Tag Archives: university

Start of Class, Start of Mental Games

The new school year has officially begun. Naivety and underestimation is in the air. And as a graduate of the wild, free, memory-making undergrad, you become more aware of the beauty of being a freshman again. You also become more aware of how old you truly are. There is no turning back because as a graduate student you are not allowed to be naïve, irresponsible, or lost.

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So as you walk the campus looking at all the young students milling around, you realize 1) you’re lost but don’t want to ask an undergrad where a building is because you will look dumb and 2) you are lost in more ways than one that no undergrad could ever help with. It is a big change being on a campus as a graduate student (law or medical student included). Even if it’s a familiar school and familiar grounds, something deep down within you feels changed. Don’t try to ignore or deny it, it’s a part of life now and you need to accept and adjust.

But there are some things you will never adjust to. Like when you’re looking for your classroom on the first day of the new semester with that practiced, fake smile like you know exactly where you are going, and suddenly a new undergraduate student asks you for help. It went a little something like this:

Female Student: “Excuse me, miss, where is Bryan Hall?”

Me: “Yup you’re almost there” and walk away.

Total shut down. And wait, did she just “miss” me?! That means I’m old to people who are only 4 or 5 years younger than me. Then it suddenly sinks in how the university campus world sees ME now…

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Just when you think the worst realizations have occurred that you will have to deal with, you finally do find your classroom and sit in those rickety chairs with the desktops that flap up from the side. You look around the room and see faces of people who really are older than you: people already in the work field, those who have been in their profession for many years, those who are married with kids, those who have already figured out their life. It’s then that you suddenly feel like a child again…the child that one of these real adults brought along with them, a child who should be writing in crayon and having a coloring book rather than a textbook.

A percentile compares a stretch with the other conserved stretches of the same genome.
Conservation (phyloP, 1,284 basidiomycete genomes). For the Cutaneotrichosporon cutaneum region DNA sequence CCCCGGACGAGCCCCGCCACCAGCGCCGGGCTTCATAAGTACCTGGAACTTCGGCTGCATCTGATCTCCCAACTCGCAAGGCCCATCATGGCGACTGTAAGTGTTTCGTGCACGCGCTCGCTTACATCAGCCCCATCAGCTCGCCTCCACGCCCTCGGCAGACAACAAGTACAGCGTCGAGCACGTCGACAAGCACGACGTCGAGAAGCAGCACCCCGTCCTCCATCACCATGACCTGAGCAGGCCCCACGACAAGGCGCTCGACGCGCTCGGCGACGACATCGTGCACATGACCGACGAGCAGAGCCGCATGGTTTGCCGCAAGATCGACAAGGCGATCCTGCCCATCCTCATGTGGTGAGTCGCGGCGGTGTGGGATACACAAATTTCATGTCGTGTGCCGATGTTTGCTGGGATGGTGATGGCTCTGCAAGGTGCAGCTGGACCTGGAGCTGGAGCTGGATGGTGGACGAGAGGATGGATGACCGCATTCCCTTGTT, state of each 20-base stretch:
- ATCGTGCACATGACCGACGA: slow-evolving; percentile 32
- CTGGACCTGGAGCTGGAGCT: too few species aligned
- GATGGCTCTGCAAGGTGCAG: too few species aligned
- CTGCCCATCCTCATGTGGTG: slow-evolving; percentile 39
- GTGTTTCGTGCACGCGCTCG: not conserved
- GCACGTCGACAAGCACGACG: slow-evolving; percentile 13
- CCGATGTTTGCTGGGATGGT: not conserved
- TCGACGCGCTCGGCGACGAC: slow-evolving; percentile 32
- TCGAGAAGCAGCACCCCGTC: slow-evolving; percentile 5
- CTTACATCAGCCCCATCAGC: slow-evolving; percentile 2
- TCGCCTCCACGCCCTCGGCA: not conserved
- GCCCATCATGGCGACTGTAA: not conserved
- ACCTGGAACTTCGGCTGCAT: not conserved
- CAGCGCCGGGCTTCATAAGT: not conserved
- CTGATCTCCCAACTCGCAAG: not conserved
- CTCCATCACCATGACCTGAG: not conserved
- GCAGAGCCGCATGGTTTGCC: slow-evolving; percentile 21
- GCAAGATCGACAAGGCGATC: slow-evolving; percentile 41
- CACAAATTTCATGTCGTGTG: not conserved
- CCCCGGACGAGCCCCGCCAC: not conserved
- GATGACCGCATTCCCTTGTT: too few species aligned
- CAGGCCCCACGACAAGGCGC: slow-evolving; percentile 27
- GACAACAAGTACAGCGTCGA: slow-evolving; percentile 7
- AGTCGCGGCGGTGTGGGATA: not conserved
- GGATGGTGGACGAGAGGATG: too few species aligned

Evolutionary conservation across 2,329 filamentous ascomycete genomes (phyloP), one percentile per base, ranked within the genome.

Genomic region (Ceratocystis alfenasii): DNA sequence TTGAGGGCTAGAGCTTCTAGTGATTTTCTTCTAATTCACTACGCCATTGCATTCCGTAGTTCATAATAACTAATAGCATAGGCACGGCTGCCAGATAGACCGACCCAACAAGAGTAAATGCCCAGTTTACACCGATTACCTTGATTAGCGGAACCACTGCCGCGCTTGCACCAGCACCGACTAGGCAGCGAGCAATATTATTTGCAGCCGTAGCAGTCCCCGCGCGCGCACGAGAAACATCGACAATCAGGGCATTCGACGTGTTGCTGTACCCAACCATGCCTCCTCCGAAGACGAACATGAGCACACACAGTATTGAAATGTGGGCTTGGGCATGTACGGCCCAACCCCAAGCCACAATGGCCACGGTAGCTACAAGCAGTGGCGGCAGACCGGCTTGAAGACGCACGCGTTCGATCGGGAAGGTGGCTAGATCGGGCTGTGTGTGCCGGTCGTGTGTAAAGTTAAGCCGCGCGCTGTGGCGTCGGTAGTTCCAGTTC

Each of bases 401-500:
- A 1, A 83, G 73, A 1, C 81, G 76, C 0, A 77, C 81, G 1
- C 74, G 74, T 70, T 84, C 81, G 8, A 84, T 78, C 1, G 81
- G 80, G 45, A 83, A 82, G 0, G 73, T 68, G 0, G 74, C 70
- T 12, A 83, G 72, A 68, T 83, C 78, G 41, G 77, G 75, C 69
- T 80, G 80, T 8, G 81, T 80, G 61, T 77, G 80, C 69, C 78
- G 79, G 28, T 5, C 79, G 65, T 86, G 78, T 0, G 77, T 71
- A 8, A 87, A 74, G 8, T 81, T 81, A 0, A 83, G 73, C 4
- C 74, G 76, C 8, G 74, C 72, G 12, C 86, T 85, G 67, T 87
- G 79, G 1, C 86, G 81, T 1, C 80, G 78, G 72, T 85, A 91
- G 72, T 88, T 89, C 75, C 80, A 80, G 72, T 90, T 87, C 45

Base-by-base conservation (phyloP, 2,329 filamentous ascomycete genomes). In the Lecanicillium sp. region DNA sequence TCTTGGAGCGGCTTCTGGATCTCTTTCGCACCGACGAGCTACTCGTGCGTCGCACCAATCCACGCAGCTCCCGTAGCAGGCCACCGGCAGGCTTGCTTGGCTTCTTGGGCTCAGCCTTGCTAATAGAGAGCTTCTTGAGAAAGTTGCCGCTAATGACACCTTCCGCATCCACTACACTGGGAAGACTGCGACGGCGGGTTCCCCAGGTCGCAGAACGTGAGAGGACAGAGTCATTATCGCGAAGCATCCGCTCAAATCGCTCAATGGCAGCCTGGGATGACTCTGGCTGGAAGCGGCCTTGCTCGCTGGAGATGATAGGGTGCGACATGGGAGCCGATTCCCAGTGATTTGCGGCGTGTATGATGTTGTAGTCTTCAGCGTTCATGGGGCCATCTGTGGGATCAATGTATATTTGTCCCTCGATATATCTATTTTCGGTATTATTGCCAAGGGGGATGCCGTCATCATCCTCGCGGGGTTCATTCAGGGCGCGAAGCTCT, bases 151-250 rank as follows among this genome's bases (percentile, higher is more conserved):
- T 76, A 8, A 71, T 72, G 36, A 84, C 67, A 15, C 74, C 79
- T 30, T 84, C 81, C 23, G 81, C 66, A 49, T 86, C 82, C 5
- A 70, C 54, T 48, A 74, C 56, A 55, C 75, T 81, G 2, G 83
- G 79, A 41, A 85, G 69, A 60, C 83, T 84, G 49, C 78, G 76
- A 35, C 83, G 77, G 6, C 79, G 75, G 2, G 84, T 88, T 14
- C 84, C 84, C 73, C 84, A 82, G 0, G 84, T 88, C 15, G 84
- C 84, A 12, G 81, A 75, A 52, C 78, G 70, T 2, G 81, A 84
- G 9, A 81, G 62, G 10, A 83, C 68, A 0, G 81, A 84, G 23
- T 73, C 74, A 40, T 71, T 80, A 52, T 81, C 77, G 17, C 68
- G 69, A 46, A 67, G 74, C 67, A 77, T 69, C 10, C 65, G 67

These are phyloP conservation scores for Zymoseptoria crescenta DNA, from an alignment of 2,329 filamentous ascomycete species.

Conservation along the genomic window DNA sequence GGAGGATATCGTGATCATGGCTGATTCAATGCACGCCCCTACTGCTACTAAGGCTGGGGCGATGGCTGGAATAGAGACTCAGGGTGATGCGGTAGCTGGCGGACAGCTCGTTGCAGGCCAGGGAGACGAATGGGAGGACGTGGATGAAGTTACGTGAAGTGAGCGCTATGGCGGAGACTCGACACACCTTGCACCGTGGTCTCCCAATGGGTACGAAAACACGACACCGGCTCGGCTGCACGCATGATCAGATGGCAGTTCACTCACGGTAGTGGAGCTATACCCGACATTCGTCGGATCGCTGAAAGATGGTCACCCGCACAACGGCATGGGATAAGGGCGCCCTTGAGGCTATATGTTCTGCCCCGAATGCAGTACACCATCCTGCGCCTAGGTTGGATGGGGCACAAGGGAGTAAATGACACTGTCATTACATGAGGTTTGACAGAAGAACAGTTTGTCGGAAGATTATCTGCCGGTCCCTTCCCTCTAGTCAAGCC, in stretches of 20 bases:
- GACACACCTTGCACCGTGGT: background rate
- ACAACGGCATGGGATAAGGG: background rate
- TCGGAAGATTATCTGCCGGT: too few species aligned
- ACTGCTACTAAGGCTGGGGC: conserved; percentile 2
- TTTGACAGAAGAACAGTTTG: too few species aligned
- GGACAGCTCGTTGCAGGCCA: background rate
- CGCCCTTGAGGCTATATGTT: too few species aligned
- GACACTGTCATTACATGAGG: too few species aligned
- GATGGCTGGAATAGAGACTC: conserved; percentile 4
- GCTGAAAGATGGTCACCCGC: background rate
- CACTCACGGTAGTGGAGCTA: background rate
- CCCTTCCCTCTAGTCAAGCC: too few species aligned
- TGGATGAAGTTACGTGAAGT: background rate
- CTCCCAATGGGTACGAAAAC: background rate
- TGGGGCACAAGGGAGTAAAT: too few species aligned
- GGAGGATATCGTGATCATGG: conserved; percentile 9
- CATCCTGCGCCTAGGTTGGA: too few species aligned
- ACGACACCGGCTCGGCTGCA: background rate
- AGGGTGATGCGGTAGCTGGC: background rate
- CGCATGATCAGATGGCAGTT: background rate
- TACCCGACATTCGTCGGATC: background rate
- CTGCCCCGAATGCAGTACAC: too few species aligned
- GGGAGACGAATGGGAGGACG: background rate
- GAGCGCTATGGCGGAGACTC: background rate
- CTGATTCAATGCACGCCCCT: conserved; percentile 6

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Then you start mentally freaking out that this is not the right decision. You shouldn’t be here. Grad school isn’t for you. This life isn’t for you. I just want to stay at home and play with kittens and puppies all day. You went from being the oldest person on campus to the youngest and dumbest person in the room within 15 minutes.

In the midst of your mental breakdown, the professor starts speaking and introducing himself or herself. Only to then inform you to call him/her by his/her first name. Say what now?? I don’t think that’s even in my biology to call a professional and my elder by his or her first name.

After explaining the syllabus and how it will all work there’s a final realization….

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So in conclusion, you’re screwed… but everyone around you is in the same boat, just in different phases of life. You are not the dumbest in the room. You are not the only one who feels misplaced. You are just part of this whole new world called “graduate school” and expectations are higher. But that means you need to play the game and fake it until you make it, baby!

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And we’re right back to the child thing again. Stay young, my friends!

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Phases of Post-College Life

There are many phases of life after graduation. You’re completely normal for going through all of these. Don’t be afraid… just be a tad concerned.

1. The Hopeful Phase — “I have a chance! I’ll get my dream job and be able to travel finally!”

This first phase has tricked us all. Got me, too. It’s hard not to be positive when every university/college encourages you to chase your dreams. You know what I have to say? Thanks. For. Nothing.

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2. The Graduation Day Phase — “Wait, it’s over already? No, no, no, no, no I don’t think I’m ready for this.”

Now the idea of not having a clear future hits close to home. As you sit there with your beautifully stiff cap and gown on, you think about how you are about to be released into the world. How many of us were actually ready for that one? (Those going back to school don’t count. You don’t need to worry about your job…yet…you’ll be next, though, darlings.) You start to panic and beg to be let back into the university to maybe get a second or third degree. Please?